FRANKLIN, Tenn. (WKRN) – Franklin police expect the highest standards from its sworn officers, and anything less will not be tolerated.

Those were the words from the police chief after the arrest and resignations of three officers who were investigated for behavior unbecoming of a cop.

“We hold our officers accountable for their conduct and do not tolerate unacceptable or improper behavior,” Police Chief Deb Faulkner told News 2.

The chief issued that statement in the wake of two officers resigning amidst allegations of departmental wrongdoing.

Last month, News 2 reported on another Franklin officer who was fired after he was arrested on charges of making death threats. We’ve since learned of a second arrest on domestic violence charges.

Now, three men are former Franklin police officers.

While each case is different, one thing is clear – the police department will not tolerate behavior that is unbecoming to an officer.

Last month, Williamson County deputies arrested Phillip Wise who reportedly made death threats to a man via text. He was indicted by a Williamson County grand jury.

News 2 has learned that in March of this year, Rutherford County deputies also arrested the veteran cop on charges of domestic assault.

According to internal reports obtained by News 2, Wise chased his estranged wife down Interstate 24 with their children in the car.

The woman alleges Wise threatened her saying, “Your days are numbered,” and “You’re on borrowed time,” and calling her a “lying b****.”

According to the Rutherford County report, when stopped by deputies, Wise pulled his Franklin police badge saying, “I’m scared to death she is going to kill the kids,” adding, “That is why I followed them.”

In his written statement to officers, he wrote, “He followed them because he feared for his kids and was worried she was going to take the kids and never bring them back.”

Rutherford County officers arrested Wise on domestic assault charges, saying he was the primary aggressor due to the physical intimidation.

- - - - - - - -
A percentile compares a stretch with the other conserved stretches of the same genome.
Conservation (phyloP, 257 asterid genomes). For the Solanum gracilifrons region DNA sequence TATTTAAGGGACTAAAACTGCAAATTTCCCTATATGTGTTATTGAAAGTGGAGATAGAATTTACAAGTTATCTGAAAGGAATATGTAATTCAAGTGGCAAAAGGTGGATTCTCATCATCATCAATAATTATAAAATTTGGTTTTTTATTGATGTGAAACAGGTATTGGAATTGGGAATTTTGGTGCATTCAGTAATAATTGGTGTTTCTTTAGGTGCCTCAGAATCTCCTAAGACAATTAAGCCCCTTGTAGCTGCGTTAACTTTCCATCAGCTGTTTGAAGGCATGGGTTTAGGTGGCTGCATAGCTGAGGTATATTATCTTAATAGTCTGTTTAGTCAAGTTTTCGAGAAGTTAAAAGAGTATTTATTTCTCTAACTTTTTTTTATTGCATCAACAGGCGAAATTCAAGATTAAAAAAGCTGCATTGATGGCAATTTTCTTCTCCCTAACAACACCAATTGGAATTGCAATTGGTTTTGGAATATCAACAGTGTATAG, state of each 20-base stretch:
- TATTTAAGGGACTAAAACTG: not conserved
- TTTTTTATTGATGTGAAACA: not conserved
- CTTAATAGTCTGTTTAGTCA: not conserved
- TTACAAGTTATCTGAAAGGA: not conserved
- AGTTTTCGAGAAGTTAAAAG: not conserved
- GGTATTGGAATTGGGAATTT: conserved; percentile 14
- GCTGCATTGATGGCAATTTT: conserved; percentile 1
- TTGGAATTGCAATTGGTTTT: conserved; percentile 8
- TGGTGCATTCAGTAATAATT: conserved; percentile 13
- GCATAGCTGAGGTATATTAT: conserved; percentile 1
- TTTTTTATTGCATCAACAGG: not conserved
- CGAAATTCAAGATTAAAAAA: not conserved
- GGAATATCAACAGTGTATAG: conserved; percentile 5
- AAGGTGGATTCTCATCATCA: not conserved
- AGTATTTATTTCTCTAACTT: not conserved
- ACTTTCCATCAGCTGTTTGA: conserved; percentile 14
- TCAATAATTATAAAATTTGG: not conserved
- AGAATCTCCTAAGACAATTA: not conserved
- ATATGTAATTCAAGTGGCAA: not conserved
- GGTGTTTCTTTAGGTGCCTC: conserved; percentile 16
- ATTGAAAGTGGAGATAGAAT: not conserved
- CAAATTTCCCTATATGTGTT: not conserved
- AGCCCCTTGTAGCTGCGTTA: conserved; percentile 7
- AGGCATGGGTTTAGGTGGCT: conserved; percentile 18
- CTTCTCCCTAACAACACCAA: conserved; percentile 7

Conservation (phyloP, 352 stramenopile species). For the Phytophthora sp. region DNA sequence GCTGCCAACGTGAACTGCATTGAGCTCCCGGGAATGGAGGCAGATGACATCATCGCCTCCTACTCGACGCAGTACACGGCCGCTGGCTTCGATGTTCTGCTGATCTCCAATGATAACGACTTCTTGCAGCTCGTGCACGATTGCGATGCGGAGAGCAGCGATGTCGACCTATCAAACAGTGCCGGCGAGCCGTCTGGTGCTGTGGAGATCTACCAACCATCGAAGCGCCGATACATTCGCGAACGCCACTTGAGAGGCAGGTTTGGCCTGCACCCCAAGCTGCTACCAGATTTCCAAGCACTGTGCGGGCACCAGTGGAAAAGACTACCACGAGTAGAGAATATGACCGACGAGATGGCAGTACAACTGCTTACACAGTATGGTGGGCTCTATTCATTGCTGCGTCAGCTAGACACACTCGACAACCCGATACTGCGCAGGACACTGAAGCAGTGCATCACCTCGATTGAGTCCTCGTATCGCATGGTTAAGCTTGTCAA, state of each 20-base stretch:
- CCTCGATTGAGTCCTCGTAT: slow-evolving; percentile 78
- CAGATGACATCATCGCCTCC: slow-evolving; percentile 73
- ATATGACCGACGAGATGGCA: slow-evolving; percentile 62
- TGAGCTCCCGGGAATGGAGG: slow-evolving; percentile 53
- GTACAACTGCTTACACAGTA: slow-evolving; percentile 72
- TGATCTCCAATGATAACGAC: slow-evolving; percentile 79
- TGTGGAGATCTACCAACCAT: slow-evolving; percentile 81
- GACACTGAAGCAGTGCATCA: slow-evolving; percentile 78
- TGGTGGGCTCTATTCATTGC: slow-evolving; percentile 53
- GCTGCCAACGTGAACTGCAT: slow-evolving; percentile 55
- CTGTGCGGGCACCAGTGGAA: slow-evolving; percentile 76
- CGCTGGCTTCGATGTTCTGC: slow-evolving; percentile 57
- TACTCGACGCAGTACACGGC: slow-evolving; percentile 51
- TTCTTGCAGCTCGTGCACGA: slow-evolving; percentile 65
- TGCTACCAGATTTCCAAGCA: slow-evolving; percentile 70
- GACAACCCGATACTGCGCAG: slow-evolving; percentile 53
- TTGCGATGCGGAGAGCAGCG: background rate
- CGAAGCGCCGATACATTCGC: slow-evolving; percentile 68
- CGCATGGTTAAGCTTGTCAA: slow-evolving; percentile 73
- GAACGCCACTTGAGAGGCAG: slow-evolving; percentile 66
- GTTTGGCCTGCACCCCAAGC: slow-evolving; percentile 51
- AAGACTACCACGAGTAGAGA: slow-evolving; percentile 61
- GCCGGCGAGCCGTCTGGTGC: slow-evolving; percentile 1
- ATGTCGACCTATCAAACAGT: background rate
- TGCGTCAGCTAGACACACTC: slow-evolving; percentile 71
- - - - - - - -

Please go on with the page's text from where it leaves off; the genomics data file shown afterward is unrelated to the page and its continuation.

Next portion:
According to internal police documents, Wise was fired for refusing a polygraph test and not cooperating with the internal investigation into his actions.

The investigation also revealed other transgressions, including an incident when Wise was reportedly discovered asleep at a fast food drive through while on-duty in his patrol car.

There’s also the case of Britton Cornell, a veteran cop who was once named officer of the month for breaking up a felony theft ring.

More recently, Cornell was the target of an internal police investigation for unauthorized use of an informational portal. It’s alleged he was looking up private information of people and Facebook friends outside the scope of his law enforcement duties.

Britton was also investigated for fighting a shoplifting suspect in a Columbia Walmart and not reporting the incident to authorities. He also refused to take a polygraph test and resigned.

According to the internal report, Cornell was working loss prevention with another officer who resigned, Ryan Dugger.

The men were working an off-duty job at a Columbia Walmart on March 31 when a shoplifter tried to leave the store.

The report states Cornell displayed his Franklin police badge and stopped the shoplifter, which is against company policy.

According to the report, while escorting the suspect into the store, the off-duty officer and the shoplifter began to fight and Cornell put the shoplifter in a choke hold that is not authorized by Franklin police. According to the report, the shoplifter broke free and began kicking Cornell, who got the man down on the ground.